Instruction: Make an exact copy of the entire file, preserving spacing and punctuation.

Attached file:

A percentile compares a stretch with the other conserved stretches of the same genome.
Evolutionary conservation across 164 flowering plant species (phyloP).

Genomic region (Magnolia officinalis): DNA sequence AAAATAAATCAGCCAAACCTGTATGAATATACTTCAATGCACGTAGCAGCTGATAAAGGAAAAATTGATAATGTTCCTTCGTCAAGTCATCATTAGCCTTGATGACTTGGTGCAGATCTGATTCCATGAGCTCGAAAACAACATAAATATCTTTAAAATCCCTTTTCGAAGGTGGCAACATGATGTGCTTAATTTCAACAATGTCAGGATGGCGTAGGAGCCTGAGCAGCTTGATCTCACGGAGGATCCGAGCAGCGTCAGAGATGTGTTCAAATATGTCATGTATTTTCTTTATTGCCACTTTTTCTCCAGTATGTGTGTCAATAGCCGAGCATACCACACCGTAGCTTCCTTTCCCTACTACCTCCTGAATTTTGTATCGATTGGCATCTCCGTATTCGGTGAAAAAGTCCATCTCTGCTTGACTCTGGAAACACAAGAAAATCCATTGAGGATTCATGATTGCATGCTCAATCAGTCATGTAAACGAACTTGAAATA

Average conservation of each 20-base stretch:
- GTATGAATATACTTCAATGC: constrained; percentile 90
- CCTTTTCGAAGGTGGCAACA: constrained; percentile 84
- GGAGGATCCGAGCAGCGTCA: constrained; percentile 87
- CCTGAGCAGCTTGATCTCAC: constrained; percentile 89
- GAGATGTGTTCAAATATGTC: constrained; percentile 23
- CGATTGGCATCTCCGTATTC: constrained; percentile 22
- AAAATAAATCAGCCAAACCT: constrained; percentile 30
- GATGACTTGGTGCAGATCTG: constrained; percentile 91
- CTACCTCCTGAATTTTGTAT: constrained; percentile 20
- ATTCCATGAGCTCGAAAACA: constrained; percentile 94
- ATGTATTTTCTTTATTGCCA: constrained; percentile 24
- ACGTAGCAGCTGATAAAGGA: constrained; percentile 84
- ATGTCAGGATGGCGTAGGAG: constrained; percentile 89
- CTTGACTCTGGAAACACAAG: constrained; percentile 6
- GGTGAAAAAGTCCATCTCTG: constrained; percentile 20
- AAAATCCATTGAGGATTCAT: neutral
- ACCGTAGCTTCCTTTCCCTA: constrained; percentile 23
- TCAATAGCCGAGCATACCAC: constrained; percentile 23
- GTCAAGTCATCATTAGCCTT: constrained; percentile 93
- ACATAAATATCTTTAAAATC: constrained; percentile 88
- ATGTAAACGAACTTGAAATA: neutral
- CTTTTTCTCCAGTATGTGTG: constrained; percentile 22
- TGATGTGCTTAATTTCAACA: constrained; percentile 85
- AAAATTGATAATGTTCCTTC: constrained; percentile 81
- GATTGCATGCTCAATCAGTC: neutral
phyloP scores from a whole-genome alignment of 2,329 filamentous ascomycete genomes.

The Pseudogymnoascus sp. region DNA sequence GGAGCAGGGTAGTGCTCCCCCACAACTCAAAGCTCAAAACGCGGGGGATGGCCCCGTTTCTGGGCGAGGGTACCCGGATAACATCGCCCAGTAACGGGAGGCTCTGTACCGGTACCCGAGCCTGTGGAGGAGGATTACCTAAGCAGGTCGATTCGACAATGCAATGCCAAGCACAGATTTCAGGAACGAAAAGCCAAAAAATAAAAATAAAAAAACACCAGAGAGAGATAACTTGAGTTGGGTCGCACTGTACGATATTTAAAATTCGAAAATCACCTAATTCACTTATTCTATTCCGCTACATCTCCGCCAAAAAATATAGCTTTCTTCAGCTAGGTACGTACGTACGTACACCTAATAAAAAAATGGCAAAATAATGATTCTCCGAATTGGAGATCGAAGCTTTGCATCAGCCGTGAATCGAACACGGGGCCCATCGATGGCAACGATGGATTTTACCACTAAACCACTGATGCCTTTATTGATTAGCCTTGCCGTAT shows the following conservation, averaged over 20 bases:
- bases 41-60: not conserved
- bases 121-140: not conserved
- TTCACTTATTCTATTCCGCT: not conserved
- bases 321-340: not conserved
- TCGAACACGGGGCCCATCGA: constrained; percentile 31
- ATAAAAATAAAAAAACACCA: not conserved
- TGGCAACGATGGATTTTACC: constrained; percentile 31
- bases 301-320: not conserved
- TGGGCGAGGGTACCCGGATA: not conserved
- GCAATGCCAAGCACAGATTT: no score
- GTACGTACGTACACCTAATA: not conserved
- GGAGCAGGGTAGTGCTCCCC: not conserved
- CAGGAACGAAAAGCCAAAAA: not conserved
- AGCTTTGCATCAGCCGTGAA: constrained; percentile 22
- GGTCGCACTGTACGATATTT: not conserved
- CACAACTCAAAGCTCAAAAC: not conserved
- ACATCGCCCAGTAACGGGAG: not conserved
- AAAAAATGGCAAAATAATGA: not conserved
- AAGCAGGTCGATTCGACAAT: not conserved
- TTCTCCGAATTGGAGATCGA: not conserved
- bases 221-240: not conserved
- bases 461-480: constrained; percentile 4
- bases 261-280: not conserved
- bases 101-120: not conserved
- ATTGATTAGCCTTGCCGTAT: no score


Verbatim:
A percentile compares a stretch with the other conserved stretches of the same genome.
Evolutionary conservation across 164 flowering plant species (phyloP).

Genomic region (Magnolia officinalis): DNA sequence AAAATAAATCAGCCAAACCTGTATGAATATACTTCAATGCACGTAGCAGCTGATAAAGGAAAAATTGATAATGTTCCTTCGTCAAGTCATCATTAGCCTTGATGACTTGGTGCAGATCTGATTCCATGAGCTCGAAAACAACATAAATATCTTTAAAATCCCTTTTCGAAGGTGGCAACATGATGTGCTTAATTTCAACAATGTCAGGATGGCGTAGGAGCCTGAGCAGCTTGATCTCACGGAGGATCCGAGCAGCGTCAGAGATGTGTTCAAATATGTCATGTATTTTCTTTATTGCCACTTTTTCTCCAGTATGTGTGTCAATAGCCGAGCATACCACACCGTAGCTTCCTTTCCCTACTACCTCCTGAATTTTGTATCGATTGGCATCTCCGTATTCGGTGAAAAAGTCCATCTCTGCTTGACTCTGGAAACACAAGAAAATCCATTGAGGATTCATGATTGCATGCTCAATCAGTCATGTAAACGAACTTGAAATA

Average conservation of each 20-base stretch:
- GTATGAATATACTTCAATGC: constrained; percentile 90
- CCTTTTCGAAGGTGGCAACA: constrained; percentile 84
- GGAGGATCCGAGCAGCGTCA: constrained; percentile 87
- CCTGAGCAGCTTGATCTCAC: constrained; percentile 89
- GAGATGTGTTCAAATATGTC: constrained; percentile 23
- CGATTGGCATCTCCGTATTC: constrained; percentile 22
- AAAATAAATCAGCCAAACCT: constrained; percentile 30
- GATGACTTGGTGCAGATCTG: constrained; percentile 91
- CTACCTCCTGAATTTTGTAT: constrained; percentile 20
- ATTCCATGAGCTCGAAAACA: constrained; percentile 94
- ATGTATTTTCTTTATTGCCA: constrained; percentile 24
- ACGTAGCAGCTGATAAAGGA: constrained; percentile 84
- ATGTCAGGATGGCGTAGGAG: constrained; percentile 89
- CTTGACTCTGGAAACACAAG: constrained; percentile 6
- GGTGAAAAAGTCCATCTCTG: constrained; percentile 20
- AAAATCCATTGAGGATTCAT: neutral
- ACCGTAGCTTCCTTTCCCTA: constrained; percentile 23
- TCAATAGCCGAGCATACCAC: constrained; percentile 23
- GTCAAGTCATCATTAGCCTT: constrained; percentile 93
- ACATAAATATCTTTAAAATC: constrained; percentile 88
- ATGTAAACGAACTTGAAATA: neutral
- CTTTTTCTCCAGTATGTGTG: constrained; percentile 22
- TGATGTGCTTAATTTCAACA: constrained; percentile 85
- AAAATTGATAATGTTCCTTC: constrained; percentile 81
- GATTGCATGCTCAATCAGTC: neutral
phyloP scores from a whole-genome alignment of 2,329 filamentous ascomycete genomes.

The Pseudogymnoascus sp. region DNA sequence GGAGCAGGGTAGTGCTCCCCCACAACTCAAAGCTCAAAACGCGGGGGATGGCCCCGTTTCTGGGCGAGGGTACCCGGATAACATCGCCCAGTAACGGGAGGCTCTGTACCGGTACCCGAGCCTGTGGAGGAGGATTACCTAAGCAGGTCGATTCGACAATGCAATGCCAAGCACAGATTTCAGGAACGAAAAGCCAAAAAATAAAAATAAAAAAACACCAGAGAGAGATAACTTGAGTTGGGTCGCACTGTACGATATTTAAAATTCGAAAATCACCTAATTCACTTATTCTATTCCGCTACATCTCCGCCAAAAAATATAGCTTTCTTCAGCTAGGTACGTACGTACGTACACCTAATAAAAAAATGGCAAAATAATGATTCTCCGAATTGGAGATCGAAGCTTTGCATCAGCCGTGAATCGAACACGGGGCCCATCGATGGCAACGATGGATTTTACCACTAAACCACTGATGCCTTTATTGATTAGCCTTGCCGTAT shows the following conservation, averaged over 20 bases:
- bases 41-60: not conserved
- bases 121-140: not conserved
- TTCACTTATTCTATTCCGCT: not conserved
- bases 321-340: not conserved
- TCGAACACGGGGCCCATCGA: constrained; percentile 31
- ATAAAAATAAAAAAACACCA: not conserved
- TGGCAACGATGGATTTTACC: constrained; percentile 31
- bases 301-320: not conserved
- TGGGCGAGGGTACCCGGATA: not conserved
- GCAATGCCAAGCACAGATTT: no score
- GTACGTACGTACACCTAATA: not conserved
- GGAGCAGGGTAGTGCTCCCC: not conserved
- CAGGAACGAAAAGCCAAAAA: not conserved
- AGCTTTGCATCAGCCGTGAA: constrained; percentile 22
- GGTCGCACTGTACGATATTT: not conserved
- CACAACTCAAAGCTCAAAAC: not conserved
- ACATCGCCCAGTAACGGGAG: not conserved
- AAAAAATGGCAAAATAATGA: not conserved
- AAGCAGGTCGATTCGACAAT: not conserved
- TTCTCCGAATTGGAGATCGA: not conserved
- bases 221-240: not conserved
- bases 461-480: constrained; percentile 4
- bases 261-280: not conserved
- bases 101-120: not conserved
- ATTGATTAGCCTTGCCGTAT: no score